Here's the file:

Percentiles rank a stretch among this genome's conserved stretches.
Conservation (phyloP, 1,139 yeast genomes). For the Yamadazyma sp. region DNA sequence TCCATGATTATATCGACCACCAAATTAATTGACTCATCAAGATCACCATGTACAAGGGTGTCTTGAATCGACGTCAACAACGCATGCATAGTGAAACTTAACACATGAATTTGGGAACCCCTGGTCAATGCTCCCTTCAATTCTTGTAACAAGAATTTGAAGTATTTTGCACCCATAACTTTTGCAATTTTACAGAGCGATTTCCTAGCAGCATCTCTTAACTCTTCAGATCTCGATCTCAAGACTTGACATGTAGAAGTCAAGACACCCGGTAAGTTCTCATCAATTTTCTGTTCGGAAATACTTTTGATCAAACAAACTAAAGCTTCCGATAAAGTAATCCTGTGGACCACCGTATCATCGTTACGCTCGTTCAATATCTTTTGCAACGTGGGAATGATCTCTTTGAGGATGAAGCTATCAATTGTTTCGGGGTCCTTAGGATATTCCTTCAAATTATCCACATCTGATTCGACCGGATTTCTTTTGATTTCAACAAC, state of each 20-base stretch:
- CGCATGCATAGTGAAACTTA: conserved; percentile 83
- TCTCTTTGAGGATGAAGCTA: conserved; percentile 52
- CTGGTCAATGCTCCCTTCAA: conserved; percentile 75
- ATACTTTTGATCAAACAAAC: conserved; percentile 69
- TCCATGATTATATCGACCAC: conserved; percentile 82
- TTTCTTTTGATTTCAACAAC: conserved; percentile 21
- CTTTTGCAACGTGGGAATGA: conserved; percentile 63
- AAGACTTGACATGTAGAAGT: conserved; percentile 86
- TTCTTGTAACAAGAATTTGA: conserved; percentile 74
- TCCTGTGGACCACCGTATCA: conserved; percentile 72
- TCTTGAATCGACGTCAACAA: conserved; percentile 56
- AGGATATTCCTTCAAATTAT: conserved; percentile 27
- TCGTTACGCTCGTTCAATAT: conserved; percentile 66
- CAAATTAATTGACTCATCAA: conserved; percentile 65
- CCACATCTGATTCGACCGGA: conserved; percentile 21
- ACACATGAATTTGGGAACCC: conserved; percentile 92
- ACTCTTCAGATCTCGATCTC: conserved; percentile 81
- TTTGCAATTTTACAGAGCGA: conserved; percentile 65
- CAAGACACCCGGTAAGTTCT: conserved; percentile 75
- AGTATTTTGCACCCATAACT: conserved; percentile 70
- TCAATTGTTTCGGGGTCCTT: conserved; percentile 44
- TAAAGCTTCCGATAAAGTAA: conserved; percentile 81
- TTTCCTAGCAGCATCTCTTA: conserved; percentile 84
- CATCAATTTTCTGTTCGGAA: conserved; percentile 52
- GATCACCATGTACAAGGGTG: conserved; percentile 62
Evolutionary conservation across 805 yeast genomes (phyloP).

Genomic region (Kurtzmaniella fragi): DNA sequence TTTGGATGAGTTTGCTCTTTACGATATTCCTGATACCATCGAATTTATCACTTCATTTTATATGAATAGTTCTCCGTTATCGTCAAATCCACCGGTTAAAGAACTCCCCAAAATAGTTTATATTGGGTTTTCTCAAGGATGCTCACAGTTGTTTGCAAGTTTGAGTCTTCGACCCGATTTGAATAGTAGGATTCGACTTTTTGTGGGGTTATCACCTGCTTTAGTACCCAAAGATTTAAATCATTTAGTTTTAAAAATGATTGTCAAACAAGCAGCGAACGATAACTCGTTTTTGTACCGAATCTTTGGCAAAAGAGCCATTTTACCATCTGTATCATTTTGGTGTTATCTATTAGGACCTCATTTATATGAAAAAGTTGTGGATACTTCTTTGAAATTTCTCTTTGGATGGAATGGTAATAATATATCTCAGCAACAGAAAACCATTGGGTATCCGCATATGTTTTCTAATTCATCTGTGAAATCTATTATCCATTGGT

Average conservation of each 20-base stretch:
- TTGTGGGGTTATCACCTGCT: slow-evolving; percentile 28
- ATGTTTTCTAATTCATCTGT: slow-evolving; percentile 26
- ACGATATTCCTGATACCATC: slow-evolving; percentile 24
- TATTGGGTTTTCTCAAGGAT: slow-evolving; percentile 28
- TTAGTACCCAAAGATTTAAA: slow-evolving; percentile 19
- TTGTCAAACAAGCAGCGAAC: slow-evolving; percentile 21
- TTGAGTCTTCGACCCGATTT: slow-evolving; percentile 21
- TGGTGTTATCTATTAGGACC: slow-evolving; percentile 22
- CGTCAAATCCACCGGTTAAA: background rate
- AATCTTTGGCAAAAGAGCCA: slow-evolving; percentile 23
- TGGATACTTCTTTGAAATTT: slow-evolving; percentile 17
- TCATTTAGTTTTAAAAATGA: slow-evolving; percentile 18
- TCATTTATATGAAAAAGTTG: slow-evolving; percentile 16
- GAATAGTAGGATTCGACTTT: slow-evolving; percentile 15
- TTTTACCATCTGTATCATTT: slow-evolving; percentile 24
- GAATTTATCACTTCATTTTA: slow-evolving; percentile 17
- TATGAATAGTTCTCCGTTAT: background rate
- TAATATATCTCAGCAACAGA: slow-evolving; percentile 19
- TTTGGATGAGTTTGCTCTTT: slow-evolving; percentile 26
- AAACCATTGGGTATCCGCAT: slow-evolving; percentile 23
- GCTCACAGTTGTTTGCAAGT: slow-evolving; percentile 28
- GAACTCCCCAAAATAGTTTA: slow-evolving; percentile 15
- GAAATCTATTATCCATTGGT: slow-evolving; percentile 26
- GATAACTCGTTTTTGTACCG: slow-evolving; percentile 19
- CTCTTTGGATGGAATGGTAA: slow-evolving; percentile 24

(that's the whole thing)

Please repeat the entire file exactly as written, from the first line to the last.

Percentiles rank a stretch among this genome's conserved stretches.
Conservation (phyloP, 1,139 yeast genomes). For the Yamadazyma sp. region DNA sequence TCCATGATTATATCGACCACCAAATTAATTGACTCATCAAGATCACCATGTACAAGGGTGTCTTGAATCGACGTCAACAACGCATGCATAGTGAAACTTAACACATGAATTTGGGAACCCCTGGTCAATGCTCCCTTCAATTCTTGTAACAAGAATTTGAAGTATTTTGCACCCATAACTTTTGCAATTTTACAGAGCGATTTCCTAGCAGCATCTCTTAACTCTTCAGATCTCGATCTCAAGACTTGACATGTAGAAGTCAAGACACCCGGTAAGTTCTCATCAATTTTCTGTTCGGAAATACTTTTGATCAAACAAACTAAAGCTTCCGATAAAGTAATCCTGTGGACCACCGTATCATCGTTACGCTCGTTCAATATCTTTTGCAACGTGGGAATGATCTCTTTGAGGATGAAGCTATCAATTGTTTCGGGGTCCTTAGGATATTCCTTCAAATTATCCACATCTGATTCGACCGGATTTCTTTTGATTTCAACAAC, state of each 20-base stretch:
- CGCATGCATAGTGAAACTTA: conserved; percentile 83
- TCTCTTTGAGGATGAAGCTA: conserved; percentile 52
- CTGGTCAATGCTCCCTTCAA: conserved; percentile 75
- ATACTTTTGATCAAACAAAC: conserved; percentile 69
- TCCATGATTATATCGACCAC: conserved; percentile 82
- TTTCTTTTGATTTCAACAAC: conserved; percentile 21
- CTTTTGCAACGTGGGAATGA: conserved; percentile 63
- AAGACTTGACATGTAGAAGT: conserved; percentile 86
- TTCTTGTAACAAGAATTTGA: conserved; percentile 74
- TCCTGTGGACCACCGTATCA: conserved; percentile 72
- TCTTGAATCGACGTCAACAA: conserved; percentile 56
- AGGATATTCCTTCAAATTAT: conserved; percentile 27
- TCGTTACGCTCGTTCAATAT: conserved; percentile 66
- CAAATTAATTGACTCATCAA: conserved; percentile 65
- CCACATCTGATTCGACCGGA: conserved; percentile 21
- ACACATGAATTTGGGAACCC: conserved; percentile 92
- ACTCTTCAGATCTCGATCTC: conserved; percentile 81
- TTTGCAATTTTACAGAGCGA: conserved; percentile 65
- CAAGACACCCGGTAAGTTCT: conserved; percentile 75
- AGTATTTTGCACCCATAACT: conserved; percentile 70
- TCAATTGTTTCGGGGTCCTT: conserved; percentile 44
- TAAAGCTTCCGATAAAGTAA: conserved; percentile 81
- TTTCCTAGCAGCATCTCTTA: conserved; percentile 84
- CATCAATTTTCTGTTCGGAA: conserved; percentile 52
- GATCACCATGTACAAGGGTG: conserved; percentile 62
Evolutionary conservation across 805 yeast genomes (phyloP).

Genomic region (Kurtzmaniella fragi): DNA sequence TTTGGATGAGTTTGCTCTTTACGATATTCCTGATACCATCGAATTTATCACTTCATTTTATATGAATAGTTCTCCGTTATCGTCAAATCCACCGGTTAAAGAACTCCCCAAAATAGTTTATATTGGGTTTTCTCAAGGATGCTCACAGTTGTTTGCAAGTTTGAGTCTTCGACCCGATTTGAATAGTAGGATTCGACTTTTTGTGGGGTTATCACCTGCTTTAGTACCCAAAGATTTAAATCATTTAGTTTTAAAAATGATTGTCAAACAAGCAGCGAACGATAACTCGTTTTTGTACCGAATCTTTGGCAAAAGAGCCATTTTACCATCTGTATCATTTTGGTGTTATCTATTAGGACCTCATTTATATGAAAAAGTTGTGGATACTTCTTTGAAATTTCTCTTTGGATGGAATGGTAATAATATATCTCAGCAACAGAAAACCATTGGGTATCCGCATATGTTTTCTAATTCATCTGTGAAATCTATTATCCATTGGT

Average conservation of each 20-base stretch:
- TTGTGGGGTTATCACCTGCT: slow-evolving; percentile 28
- ATGTTTTCTAATTCATCTGT: slow-evolving; percentile 26
- ACGATATTCCTGATACCATC: slow-evolving; percentile 24
- TATTGGGTTTTCTCAAGGAT: slow-evolving; percentile 28
- TTAGTACCCAAAGATTTAAA: slow-evolving; percentile 19
- TTGTCAAACAAGCAGCGAAC: slow-evolving; percentile 21
- TTGAGTCTTCGACCCGATTT: slow-evolving; percentile 21
- TGGTGTTATCTATTAGGACC: slow-evolving; percentile 22
- CGTCAAATCCACCGGTTAAA: background rate
- AATCTTTGGCAAAAGAGCCA: slow-evolving; percentile 23
- TGGATACTTCTTTGAAATTT: slow-evolving; percentile 17
- TCATTTAGTTTTAAAAATGA: slow-evolving; percentile 18
- TCATTTATATGAAAAAGTTG: slow-evolving; percentile 16
- GAATAGTAGGATTCGACTTT: slow-evolving; percentile 15
- TTTTACCATCTGTATCATTT: slow-evolving; percentile 24
- GAATTTATCACTTCATTTTA: slow-evolving; percentile 17
- TATGAATAGTTCTCCGTTAT: background rate
- TAATATATCTCAGCAACAGA: slow-evolving; percentile 19
- TTTGGATGAGTTTGCTCTTT: slow-evolving; percentile 26
- AAACCATTGGGTATCCGCAT: slow-evolving; percentile 23
- GCTCACAGTTGTTTGCAAGT: slow-evolving; percentile 28
- GAACTCCCCAAAATAGTTTA: slow-evolving; percentile 15
- GAAATCTATTATCCATTGGT: slow-evolving; percentile 26
- GATAACTCGTTTTTGTACCG: slow-evolving; percentile 19
- CTCTTTGGATGGAATGGTAA: slow-evolving; percentile 24